Only now can I laugh about this as well as she, and her glee is still strong after more than 20 years. It is the essence of comedy: somebody gets hurt in a funny way, and people laugh. I almost feel honored to be an active participant.

Wednesday, November 01, 2006

All Saints (Have a Candy Hangover) Day

Well MOST of the Saints do, anyhow. I didn’t participate in the “handing-out-of-candy” ritual last night. It just so happened, as I am sure everyone is aware, that Halloween fell on a Tuesday this year. Which coincides exactly with my teaching of graphic design classes at San Jacinto College in the evening.

So, in the name of Education (and in the name of “if-I-don’t-show-up-I-don’t-get-paid”) I went dutifully to class last evening. I had students looking expectantly to me to somehow oblige them in the celebration in the name of all things sweet and greedy. “Sorry”, I told them, “but some other instructor looks like they cared, and I think you are welcome to this...”, pointing to the plastic pumpkin half full of bubble gum and tootsie rolls.

On the home front, my oldest had some guys over to eat and eat and pass out candy and eat. I think they accomplished the stated goal. They also watched scary movies till late at night.

My middle daughter was forced at grade point (apparently) to attend the varsity volleyball team’s last game (as it turned out) over in Manvel. She got home quickly, since the team was retired summarily in three games. She just hung out with her sister and the guys.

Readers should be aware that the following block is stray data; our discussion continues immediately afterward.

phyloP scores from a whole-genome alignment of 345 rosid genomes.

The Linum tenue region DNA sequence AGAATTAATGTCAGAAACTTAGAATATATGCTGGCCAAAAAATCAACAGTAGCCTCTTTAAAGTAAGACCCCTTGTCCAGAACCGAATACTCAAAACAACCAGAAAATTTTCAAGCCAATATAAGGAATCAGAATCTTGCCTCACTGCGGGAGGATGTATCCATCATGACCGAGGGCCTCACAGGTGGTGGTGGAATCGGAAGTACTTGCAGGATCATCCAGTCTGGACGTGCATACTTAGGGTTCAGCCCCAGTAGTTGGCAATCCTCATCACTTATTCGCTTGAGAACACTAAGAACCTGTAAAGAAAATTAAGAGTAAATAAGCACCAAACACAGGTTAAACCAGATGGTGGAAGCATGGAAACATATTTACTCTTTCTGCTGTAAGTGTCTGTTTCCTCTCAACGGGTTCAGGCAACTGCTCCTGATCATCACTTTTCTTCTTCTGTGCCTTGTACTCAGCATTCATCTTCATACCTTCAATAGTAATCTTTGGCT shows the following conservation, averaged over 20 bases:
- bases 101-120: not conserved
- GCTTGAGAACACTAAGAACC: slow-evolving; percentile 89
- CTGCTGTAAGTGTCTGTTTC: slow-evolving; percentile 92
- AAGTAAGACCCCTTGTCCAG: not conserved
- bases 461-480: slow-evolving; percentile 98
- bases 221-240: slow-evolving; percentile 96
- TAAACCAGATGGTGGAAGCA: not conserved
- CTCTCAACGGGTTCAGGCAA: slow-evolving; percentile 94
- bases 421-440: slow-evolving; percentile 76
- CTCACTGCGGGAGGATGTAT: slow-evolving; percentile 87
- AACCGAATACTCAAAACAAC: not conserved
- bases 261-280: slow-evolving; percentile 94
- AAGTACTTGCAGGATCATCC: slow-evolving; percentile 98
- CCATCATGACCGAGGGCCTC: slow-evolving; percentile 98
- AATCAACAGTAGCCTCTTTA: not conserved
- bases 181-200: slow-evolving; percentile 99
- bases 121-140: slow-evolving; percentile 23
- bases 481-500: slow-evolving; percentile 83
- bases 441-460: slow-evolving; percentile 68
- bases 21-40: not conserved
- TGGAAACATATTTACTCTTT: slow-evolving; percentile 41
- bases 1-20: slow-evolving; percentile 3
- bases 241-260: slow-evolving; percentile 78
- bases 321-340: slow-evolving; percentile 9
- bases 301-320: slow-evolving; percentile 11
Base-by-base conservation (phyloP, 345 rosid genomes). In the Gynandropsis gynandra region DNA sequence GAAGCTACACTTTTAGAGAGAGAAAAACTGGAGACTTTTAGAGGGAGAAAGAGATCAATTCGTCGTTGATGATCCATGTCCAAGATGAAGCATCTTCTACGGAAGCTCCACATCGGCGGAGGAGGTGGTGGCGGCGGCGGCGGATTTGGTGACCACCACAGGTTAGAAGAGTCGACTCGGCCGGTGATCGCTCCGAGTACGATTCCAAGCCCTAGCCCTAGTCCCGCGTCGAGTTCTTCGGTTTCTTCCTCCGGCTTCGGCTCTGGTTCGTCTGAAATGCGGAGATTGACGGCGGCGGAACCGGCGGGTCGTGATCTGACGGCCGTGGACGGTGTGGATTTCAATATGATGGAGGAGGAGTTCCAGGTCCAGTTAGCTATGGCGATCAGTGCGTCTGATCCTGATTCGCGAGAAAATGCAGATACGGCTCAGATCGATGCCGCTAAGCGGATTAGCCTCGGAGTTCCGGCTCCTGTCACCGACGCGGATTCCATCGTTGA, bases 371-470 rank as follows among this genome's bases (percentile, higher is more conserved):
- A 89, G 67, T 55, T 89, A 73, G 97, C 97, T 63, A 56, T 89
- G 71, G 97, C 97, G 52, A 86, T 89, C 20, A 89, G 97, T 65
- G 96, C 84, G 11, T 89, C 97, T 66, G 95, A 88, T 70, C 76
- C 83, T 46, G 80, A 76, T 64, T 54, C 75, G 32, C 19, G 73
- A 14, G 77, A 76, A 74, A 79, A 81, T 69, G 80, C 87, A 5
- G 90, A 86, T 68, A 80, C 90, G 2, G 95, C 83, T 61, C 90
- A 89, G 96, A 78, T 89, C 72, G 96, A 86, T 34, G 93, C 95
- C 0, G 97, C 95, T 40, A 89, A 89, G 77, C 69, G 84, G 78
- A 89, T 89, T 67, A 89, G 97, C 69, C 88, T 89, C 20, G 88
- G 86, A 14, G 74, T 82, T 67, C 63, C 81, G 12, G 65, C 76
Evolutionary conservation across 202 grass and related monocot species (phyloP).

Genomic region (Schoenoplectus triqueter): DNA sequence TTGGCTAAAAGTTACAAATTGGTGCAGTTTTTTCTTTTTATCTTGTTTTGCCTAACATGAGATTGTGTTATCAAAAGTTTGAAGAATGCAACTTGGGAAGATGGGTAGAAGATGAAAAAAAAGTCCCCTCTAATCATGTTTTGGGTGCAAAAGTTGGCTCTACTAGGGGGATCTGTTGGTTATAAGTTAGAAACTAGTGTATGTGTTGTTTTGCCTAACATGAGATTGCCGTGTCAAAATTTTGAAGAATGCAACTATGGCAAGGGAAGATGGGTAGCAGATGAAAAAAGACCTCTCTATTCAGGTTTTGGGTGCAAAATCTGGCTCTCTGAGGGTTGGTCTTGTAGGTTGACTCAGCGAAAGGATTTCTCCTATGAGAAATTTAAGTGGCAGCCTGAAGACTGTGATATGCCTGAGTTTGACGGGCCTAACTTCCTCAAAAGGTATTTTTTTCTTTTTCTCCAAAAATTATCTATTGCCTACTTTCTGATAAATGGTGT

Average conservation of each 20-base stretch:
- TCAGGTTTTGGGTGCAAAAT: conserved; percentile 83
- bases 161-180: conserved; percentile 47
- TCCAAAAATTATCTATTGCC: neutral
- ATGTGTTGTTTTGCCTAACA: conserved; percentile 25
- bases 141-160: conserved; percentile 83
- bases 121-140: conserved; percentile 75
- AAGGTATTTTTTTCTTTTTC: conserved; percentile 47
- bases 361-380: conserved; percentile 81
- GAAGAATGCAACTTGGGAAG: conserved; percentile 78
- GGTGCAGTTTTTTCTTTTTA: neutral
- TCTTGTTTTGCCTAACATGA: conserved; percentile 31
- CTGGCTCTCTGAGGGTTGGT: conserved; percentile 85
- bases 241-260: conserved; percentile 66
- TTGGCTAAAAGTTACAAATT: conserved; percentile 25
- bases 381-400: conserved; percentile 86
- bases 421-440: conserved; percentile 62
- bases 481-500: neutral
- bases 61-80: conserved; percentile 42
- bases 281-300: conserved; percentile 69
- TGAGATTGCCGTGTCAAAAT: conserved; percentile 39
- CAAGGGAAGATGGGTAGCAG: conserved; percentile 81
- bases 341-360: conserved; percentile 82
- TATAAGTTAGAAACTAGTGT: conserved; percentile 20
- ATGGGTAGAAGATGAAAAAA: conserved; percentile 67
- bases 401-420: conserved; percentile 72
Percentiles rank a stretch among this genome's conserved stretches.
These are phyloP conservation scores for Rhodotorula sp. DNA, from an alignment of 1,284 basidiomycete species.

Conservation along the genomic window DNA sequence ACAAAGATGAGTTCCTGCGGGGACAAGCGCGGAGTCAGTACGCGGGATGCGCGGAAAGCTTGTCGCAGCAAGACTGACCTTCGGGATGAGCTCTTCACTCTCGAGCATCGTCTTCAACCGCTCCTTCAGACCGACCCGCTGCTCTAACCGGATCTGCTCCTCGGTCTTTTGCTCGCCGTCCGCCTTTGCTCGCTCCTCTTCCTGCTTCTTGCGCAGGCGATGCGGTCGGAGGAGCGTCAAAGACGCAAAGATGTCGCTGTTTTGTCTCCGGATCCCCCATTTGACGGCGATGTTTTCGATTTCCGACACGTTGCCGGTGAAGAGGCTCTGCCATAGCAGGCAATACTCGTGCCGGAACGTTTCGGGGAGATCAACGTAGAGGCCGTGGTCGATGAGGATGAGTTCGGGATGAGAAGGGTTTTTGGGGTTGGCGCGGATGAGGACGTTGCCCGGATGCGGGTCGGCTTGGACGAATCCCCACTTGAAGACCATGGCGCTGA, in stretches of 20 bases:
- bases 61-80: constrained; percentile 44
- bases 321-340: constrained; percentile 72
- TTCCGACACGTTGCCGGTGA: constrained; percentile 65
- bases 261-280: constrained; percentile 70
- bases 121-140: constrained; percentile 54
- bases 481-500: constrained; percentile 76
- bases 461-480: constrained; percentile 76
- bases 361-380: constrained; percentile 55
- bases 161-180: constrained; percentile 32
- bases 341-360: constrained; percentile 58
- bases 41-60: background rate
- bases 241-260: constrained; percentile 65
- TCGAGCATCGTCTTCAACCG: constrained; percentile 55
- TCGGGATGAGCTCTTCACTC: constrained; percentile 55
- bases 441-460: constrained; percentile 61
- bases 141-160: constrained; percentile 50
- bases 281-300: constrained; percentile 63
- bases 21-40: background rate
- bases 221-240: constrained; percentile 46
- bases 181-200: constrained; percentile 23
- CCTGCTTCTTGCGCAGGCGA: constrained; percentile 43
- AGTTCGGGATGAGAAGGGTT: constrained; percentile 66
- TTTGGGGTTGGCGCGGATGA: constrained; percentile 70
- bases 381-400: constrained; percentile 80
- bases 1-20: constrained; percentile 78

My youngest, the one most "into" the festivities, was dressed as a little boy; plaid shorts, baggy camo t-shirt and slide-on plaid sneakers. Oh, and a camo-billed Astros hat to cover her girly hair. I haven’t gotten a full report, but I saw the plastic pumpkin full to the brim with loot. My wife accompanied her on the neighborhood blitzkrieg, along with my daughter’s best friend and her mom. The friend was dressed as a boy as well; this had been planned for seven months.

Judging from the bales of candy that were purchased and the near-empty bin used for distribution, either the trick-or-treaters had a good night, or the resident and visiting youths did. I just had the few odd Kit Kat bars and went to bed. My last official act was to bring the pumpkin and jack-o-lantern in; last year, my excellent offering was smashed over night, so I didn’t want to trust this new incarnation to the late night no-goods marauding after hours.

So ends another celebration aimed at kid’s teeth and sense of entitlement. I only wish we could harness the energy generated and expended for good rather than fat and cavities. Think of the distances we could drive powered by Snickers bars and gummy eyeballs!